Serves 4 as a side dish
10 minutes prep, 15 minutes cooking, 25 minutes total

This is a subtle, comforting dish, best served still slightly warm. If you are having this as a main course, add some cooked mung beans or other protein of your choice and perhaps a few halved cherry tomatoes for color. If you cannot find black rice noodles (which provide a great color contrast), regular soba or rice noodles will do just fine.


  • 3o z (80g) black rice noodles
  • Untoasted (virgin) sesame oil, or extra-virgin olive oil
  • 1 tsp canola oil, or other neutral-tasting cooking oil
  • 1 echalion (banana) shallot, chopped into small dice
  • 2 large garlic cloves, finely chopped
  • 1 tsp Chinese five-spice powder
  • 10 1/2 oz (300g) bok choy or tatsoi, stalks finely chopped and leaves torn into smaller pieces (or left whole if small)
  • 2/3 cup (100g) double-podded fava beans, or peas (fresh or frozen)
  • 1 to 2 scallions, white and green part, finely sliced on the diagonal
  • 3 oz (80g/small handful) snow peas, trimmed and any strings removed
  • 1 thin yellow or green zucchini (3 to 3 1/2 oz/80 to 100g), finely sliced on the diagonal using a mandolin or vegetable swivel peeler
  • Sea salt

For the dressing

  • 1 Tbsp finely chopped shallot
  • 1 garlic clove, finely chopped
  • 3 Tbsp untoasted (virgin) sesame oil
  • 1 1/2 Tbsp brown (or regular) rice vinegar
  • 1/2 tsp wasabi powder or paste, or to taste
  • 1 to 1 1/2 Tbsp tamari or shoyu

ALT INFOEat More Greens
by Zita Steyn


Cook the rice noodles until al dente, according to the package directions, then drain, rinse well, and transfer to a large mixing bowl. Toss to coat with a little untoasted sesame or olive oil (to prevent the noodles from sticking together) and a pinch of salt, and set aside.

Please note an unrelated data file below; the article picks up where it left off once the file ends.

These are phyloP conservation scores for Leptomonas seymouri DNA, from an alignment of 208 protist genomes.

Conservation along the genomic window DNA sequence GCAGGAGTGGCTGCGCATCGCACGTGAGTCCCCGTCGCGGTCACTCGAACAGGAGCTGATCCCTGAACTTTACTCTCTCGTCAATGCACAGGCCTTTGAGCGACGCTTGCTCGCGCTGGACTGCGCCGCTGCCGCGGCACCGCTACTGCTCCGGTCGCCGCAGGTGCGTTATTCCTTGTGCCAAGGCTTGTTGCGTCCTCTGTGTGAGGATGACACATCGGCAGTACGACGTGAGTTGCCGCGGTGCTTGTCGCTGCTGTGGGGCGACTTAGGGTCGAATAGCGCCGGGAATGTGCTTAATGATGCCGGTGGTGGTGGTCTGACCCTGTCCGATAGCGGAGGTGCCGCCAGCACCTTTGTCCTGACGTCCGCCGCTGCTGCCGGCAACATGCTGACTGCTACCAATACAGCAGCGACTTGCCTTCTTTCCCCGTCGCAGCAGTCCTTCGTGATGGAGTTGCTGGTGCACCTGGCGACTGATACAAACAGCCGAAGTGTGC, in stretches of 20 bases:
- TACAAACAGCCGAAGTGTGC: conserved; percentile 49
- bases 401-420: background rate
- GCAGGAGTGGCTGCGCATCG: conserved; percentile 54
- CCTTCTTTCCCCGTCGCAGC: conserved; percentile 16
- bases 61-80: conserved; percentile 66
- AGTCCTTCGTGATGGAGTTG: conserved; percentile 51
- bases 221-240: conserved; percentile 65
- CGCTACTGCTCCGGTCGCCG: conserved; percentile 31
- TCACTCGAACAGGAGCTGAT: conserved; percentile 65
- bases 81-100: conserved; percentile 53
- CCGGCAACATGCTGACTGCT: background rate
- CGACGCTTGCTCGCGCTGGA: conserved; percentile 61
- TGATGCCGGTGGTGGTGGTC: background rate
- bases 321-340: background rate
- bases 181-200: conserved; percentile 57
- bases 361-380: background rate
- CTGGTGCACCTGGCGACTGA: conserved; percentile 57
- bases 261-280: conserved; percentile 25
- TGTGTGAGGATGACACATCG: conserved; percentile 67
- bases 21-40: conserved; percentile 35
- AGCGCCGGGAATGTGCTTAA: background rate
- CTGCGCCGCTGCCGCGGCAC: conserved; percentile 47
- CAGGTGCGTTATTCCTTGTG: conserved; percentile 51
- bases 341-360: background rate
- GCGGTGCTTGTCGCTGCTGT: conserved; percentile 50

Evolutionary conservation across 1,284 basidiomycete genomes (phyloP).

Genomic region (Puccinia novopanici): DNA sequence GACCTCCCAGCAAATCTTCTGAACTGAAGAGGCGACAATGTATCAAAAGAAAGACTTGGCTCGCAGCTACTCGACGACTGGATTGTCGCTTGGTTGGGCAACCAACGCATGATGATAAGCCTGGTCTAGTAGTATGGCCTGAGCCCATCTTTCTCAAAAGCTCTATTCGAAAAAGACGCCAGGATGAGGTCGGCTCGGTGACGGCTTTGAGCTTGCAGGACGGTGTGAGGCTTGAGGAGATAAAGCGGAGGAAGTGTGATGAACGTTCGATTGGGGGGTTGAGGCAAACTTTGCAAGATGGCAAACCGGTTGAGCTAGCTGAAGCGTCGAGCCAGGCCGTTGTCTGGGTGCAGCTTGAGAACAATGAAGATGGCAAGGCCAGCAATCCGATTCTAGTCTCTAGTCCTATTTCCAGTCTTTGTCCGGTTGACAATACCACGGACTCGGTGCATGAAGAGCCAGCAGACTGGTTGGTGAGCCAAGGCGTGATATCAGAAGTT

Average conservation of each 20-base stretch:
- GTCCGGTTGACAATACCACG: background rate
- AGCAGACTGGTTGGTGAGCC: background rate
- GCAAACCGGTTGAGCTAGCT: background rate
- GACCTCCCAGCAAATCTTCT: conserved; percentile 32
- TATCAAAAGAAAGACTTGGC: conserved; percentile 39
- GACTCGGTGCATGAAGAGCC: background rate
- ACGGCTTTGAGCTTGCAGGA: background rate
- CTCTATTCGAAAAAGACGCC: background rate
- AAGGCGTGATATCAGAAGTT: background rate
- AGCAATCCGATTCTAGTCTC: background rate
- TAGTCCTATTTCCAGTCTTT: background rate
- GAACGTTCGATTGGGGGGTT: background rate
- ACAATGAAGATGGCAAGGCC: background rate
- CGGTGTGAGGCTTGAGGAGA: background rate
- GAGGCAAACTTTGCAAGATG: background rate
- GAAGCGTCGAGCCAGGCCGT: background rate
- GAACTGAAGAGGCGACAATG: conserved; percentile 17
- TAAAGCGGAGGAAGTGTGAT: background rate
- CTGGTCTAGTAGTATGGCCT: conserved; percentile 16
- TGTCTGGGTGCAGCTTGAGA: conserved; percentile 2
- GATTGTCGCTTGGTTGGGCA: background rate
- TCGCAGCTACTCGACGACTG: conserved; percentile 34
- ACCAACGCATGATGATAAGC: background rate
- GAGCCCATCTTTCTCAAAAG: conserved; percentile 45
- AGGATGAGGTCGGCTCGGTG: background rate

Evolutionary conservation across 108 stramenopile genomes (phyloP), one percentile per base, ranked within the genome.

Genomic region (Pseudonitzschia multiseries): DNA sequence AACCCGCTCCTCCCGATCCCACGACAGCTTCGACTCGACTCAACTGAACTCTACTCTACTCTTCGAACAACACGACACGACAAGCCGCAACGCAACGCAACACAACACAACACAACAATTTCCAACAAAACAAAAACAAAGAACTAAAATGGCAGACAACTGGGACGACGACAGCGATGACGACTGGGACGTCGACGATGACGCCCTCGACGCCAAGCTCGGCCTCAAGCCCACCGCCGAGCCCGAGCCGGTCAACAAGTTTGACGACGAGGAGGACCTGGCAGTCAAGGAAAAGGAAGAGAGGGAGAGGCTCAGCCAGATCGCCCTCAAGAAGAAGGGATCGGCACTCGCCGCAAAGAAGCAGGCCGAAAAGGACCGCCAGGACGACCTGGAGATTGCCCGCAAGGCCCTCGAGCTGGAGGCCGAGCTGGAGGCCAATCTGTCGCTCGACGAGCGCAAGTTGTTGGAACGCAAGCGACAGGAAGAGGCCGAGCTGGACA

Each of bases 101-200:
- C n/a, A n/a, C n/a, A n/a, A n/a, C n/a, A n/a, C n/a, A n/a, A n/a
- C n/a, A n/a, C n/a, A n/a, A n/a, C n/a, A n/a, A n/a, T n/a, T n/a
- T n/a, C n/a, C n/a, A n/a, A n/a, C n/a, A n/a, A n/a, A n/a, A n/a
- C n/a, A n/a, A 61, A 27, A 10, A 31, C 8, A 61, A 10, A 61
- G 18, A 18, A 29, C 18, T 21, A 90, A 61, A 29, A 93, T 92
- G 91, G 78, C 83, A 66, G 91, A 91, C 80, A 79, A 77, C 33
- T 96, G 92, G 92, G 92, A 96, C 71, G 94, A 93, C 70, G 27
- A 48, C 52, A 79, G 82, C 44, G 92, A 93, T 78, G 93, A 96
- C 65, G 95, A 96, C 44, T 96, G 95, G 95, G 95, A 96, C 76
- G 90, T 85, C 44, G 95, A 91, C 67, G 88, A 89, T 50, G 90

Heat the canola oil in a pan and fry the shallot with a pinch of salt over medium to high heat for a few minutes or until soft, stirring regularly to avoid burning (some browning is fine).

Add the garlic and five-spice powder and cook for another couple of minutes before adding the bok choy stems. At this point you may want to add some water to deglaze the pan and help the bok choy cook, but make sure you cook the pan dry before adding the leaves.

When the stems are tender, add the leaves and cook until just wilted, for about 30 seconds. Scrape into the bowl with the noodles, then add the remaining salad ingredients to the bowl.

Combine all the dressing ingredients, with salt to taste, in a jar, screw on the lid, and give it a good shake. Taste and adjust the seasoning if necessary—the dressing should taste very intense, as its flavor is diluted once added to the salad. Dress the salad and gently toss to coat.

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Recipe excerpted with permission from Eat More Greens by Zita Steyn, published by Quadrille Publishing March 2017.